Even short walks can lower blood sugar after eating
Nov. 24, 2022—Gathering friends and family for a holiday feast is part of what makes the season special. But when your meal is done, you may not want to settle down on the sofa just yet. Instead, consider inviting your guests for a quick walk around the block. It might help your health more than you realize.
One potential benefit? Even if your stroll is brief, it could help your body control the rise in blood sugar that occurs after you eat a meal, suggests a report in the journal Sports Medicine. This, in turn, may help you manage or ward off diabetes.
Researchers analyzed the results of seven previously published studies. They wanted to know how using short bouts of walking or standing to break up prolonged sitting might help protect sedentary adults from cardiovascular disease and diabetes risk factors.
Among the key findings? Compared to sitting, both standing breaks and short walks of at least two minutes seemed to lower blood sugar and insulin levels significantly after eating. But light walking—which increases muscle contractions more than standing and helps the body use glucose—improved blood sugar and insulin control the most.
A beneficial exercise
Sitting too much has been linked to poor health and even early death. Going for walks may help to offset those sedentary risks.
And when walking is done regularly, it may bring you additional benefits. The American Heart Association reports that walking may help you to lower your risk for heart disease and certain types of cancer. And it may help you to control your blood pressure and cholesterol levels, along with your weight.
What's more, walking is a great way to lift your mood and let go of stress. On top of all that, it's a fun way to spend time with your family.
Make it a habit
It doesn't cost a lot of money to start a walking program. To be on the safe side, it may be a good idea to check with your doctor if you haven't exercised in a long time or you have questions about exercising with any health conditions you may have.
Check out our Fitness and exercise topic center to learn more about how and why to get moving.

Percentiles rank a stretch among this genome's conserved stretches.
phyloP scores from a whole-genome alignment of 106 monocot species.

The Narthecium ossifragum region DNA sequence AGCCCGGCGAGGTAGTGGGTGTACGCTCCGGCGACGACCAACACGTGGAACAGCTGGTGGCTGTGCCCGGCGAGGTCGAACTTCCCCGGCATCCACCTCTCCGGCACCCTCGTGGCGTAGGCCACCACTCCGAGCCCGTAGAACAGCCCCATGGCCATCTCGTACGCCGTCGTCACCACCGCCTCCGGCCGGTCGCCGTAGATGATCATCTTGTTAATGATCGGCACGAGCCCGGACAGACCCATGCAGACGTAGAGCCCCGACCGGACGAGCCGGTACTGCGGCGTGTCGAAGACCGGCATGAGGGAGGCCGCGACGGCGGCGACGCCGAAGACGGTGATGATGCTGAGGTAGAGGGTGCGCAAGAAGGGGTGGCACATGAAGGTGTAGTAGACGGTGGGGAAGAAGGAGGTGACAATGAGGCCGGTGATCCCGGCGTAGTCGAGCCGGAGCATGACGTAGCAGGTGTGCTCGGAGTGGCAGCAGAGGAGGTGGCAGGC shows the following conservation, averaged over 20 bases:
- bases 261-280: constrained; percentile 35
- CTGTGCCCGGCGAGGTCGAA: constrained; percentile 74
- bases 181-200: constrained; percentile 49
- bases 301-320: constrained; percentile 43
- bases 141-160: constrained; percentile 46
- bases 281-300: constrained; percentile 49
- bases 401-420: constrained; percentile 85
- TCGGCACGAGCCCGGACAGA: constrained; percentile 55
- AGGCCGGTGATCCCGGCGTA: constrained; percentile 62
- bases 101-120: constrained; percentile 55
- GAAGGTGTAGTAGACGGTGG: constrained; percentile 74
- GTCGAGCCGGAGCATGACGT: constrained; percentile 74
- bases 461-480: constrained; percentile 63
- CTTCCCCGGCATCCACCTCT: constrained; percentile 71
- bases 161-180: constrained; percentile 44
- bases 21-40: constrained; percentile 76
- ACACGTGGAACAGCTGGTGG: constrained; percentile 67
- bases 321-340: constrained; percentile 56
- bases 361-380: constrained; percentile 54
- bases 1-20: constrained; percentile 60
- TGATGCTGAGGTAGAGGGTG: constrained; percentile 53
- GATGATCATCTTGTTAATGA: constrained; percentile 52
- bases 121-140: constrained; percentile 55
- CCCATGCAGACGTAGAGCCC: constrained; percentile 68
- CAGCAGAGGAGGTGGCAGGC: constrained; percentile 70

- American Diabetes Association. "Stepping Up to Diabetes—The Power of Walking." https://diabetes.org/healthy-living/fitness/diabetes-walking-plan.
- American Heart Association. "Why is Walking the Most Popular Form of Exercise?" https://www.heart.org/en/healthy-living/fitness/walking/why-is-walking-the-most-popular-form-of-exercise.
- Mental Health America. "Get Physically Active." https://mhanational.org/get-physically-activehttps://mhanational.org/get-physically-active.
- National Library of Medicine. Just 30 minutes of daily exercise can help correct a day of sitting. https://magazine.medlineplus.gov/article/just-30-minutes-of-daily-exercise-can-help-correct-a-day-of-sitting.
- Sports Medicine (2022) 52:1765–1787. "The Acute Effects of Interrupting Prolonged Sitting Time in Adults with Standing and Light-Intensity Walking on Biomarkers of Cardiometabolic Health in Adults: A Systematic Review and Meta-analysis." https://link.springer.com/content/pdf/10.1007/s40279-022-01649-4.pdf.
This information is provided for educational purposes only. Individuals should always consult with their healthcare providers regarding medical care or treatment, as recommendations, services or resources are not a substitute for the advice or recommendation of an individual's physician or healthcare provider. Services or treatment options may not be covered under an individual's particular health plan.